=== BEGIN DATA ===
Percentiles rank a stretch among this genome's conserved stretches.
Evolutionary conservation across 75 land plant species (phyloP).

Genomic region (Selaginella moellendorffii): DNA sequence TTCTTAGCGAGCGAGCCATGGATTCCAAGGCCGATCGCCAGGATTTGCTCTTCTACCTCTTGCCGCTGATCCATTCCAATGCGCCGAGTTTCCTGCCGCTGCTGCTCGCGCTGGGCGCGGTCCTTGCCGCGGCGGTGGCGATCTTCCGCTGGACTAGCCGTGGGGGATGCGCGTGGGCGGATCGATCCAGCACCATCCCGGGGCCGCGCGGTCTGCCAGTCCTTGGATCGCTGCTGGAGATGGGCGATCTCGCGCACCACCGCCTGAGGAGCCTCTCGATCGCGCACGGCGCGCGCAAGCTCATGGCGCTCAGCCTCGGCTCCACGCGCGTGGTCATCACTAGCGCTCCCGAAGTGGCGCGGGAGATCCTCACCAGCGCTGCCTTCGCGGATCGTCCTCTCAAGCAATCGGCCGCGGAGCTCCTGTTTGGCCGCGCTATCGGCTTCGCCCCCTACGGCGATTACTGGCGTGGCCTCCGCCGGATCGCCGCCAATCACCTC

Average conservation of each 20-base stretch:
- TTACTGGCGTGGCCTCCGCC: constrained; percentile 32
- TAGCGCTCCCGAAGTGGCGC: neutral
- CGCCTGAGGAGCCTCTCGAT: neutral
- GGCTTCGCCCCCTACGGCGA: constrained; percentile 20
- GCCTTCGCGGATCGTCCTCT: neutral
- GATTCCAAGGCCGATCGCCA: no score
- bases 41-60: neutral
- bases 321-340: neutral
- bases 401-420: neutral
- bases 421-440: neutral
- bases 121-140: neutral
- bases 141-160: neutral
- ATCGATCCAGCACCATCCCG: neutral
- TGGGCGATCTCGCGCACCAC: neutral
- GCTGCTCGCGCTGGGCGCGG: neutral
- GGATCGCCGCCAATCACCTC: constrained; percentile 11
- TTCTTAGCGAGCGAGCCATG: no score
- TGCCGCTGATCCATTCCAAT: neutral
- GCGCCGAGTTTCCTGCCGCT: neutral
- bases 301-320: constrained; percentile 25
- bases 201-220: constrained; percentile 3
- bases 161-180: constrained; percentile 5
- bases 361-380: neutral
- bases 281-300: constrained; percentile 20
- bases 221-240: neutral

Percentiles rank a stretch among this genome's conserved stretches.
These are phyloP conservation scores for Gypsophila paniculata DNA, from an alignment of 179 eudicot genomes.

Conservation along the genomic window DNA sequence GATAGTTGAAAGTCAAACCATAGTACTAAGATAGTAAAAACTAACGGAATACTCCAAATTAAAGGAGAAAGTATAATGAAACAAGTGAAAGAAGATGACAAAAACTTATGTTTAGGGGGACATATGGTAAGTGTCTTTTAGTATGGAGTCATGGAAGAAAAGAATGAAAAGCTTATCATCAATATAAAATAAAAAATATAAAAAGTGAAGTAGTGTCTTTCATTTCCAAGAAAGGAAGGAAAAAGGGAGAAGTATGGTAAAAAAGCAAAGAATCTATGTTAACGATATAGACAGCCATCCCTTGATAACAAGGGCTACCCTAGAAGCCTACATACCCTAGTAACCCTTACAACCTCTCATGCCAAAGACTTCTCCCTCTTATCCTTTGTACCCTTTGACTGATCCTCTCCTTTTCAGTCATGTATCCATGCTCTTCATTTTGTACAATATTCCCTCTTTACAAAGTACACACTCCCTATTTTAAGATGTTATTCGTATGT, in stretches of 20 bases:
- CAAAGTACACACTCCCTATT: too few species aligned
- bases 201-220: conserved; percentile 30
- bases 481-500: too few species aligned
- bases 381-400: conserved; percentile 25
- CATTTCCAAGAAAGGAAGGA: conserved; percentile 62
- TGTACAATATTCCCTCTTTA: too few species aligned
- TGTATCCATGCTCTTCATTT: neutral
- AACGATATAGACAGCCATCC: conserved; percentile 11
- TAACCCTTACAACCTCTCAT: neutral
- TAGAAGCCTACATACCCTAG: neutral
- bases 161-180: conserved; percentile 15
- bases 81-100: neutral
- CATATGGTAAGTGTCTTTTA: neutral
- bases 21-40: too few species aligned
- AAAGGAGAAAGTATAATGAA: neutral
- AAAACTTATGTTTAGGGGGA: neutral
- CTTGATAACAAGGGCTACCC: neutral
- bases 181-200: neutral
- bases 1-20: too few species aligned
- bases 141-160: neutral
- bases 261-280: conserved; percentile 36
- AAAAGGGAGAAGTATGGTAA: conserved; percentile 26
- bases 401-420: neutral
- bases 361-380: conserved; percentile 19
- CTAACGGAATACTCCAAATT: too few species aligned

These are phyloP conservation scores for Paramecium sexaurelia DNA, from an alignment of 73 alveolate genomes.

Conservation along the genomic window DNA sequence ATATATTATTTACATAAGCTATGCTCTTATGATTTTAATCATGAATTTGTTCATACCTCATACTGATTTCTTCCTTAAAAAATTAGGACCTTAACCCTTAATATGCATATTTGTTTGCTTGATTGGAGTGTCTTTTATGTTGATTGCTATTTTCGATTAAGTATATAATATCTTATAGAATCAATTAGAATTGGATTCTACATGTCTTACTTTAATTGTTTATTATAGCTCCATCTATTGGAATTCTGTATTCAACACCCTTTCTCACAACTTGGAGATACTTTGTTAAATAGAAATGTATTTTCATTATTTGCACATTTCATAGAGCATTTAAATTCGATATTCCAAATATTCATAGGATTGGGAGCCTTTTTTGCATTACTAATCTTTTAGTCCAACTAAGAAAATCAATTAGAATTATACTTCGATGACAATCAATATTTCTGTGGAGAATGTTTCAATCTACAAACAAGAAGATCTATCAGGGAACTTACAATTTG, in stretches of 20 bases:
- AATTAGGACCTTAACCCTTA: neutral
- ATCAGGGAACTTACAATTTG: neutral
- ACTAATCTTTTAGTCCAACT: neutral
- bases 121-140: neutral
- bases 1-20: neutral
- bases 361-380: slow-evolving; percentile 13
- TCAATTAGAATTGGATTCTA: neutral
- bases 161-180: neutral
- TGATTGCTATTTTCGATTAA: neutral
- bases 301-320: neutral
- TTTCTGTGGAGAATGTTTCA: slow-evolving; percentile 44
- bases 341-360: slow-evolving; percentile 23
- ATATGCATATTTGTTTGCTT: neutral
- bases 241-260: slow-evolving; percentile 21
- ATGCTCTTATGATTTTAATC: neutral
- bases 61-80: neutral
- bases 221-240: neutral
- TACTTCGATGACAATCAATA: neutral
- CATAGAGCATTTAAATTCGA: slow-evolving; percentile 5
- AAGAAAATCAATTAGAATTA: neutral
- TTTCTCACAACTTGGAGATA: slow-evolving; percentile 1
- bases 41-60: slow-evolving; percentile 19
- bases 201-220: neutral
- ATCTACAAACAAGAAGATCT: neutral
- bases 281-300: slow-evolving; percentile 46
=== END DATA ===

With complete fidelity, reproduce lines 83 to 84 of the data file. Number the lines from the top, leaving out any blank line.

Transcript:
- ATCTACAAACAAGAAGATCT: neutral
- bases 281-300: slow-evolving; percentile 46